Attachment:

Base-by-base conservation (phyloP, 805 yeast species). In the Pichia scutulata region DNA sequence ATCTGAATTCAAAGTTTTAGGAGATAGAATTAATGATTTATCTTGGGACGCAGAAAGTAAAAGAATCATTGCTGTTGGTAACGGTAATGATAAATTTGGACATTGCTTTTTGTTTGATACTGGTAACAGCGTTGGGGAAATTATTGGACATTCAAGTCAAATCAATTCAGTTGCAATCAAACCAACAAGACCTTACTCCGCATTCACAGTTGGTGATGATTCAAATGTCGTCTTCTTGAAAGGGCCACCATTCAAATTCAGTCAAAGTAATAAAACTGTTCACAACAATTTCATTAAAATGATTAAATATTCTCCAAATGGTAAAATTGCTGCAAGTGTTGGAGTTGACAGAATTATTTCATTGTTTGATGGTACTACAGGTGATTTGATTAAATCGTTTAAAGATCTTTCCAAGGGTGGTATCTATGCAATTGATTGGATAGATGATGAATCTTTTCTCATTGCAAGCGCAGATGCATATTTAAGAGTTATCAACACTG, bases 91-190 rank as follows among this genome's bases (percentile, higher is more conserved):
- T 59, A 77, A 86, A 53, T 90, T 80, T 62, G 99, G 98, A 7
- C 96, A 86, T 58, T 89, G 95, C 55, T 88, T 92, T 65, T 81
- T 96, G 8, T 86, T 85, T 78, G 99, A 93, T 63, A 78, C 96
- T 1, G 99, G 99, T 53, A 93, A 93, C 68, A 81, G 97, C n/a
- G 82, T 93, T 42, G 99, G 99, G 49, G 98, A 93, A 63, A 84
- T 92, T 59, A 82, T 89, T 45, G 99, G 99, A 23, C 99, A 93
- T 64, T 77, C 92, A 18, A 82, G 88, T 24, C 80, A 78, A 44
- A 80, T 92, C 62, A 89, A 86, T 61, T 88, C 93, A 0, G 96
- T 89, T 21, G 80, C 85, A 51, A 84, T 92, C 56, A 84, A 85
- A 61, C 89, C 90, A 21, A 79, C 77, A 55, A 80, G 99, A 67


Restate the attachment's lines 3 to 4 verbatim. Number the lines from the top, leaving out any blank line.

- C 96, A 86, T 58, T 89, G 95, C 55, T 88, T 92, T 65, T 81
- T 96, G 8, T 86, T 85, T 78, G 99, A 93, T 63, A 78, C 96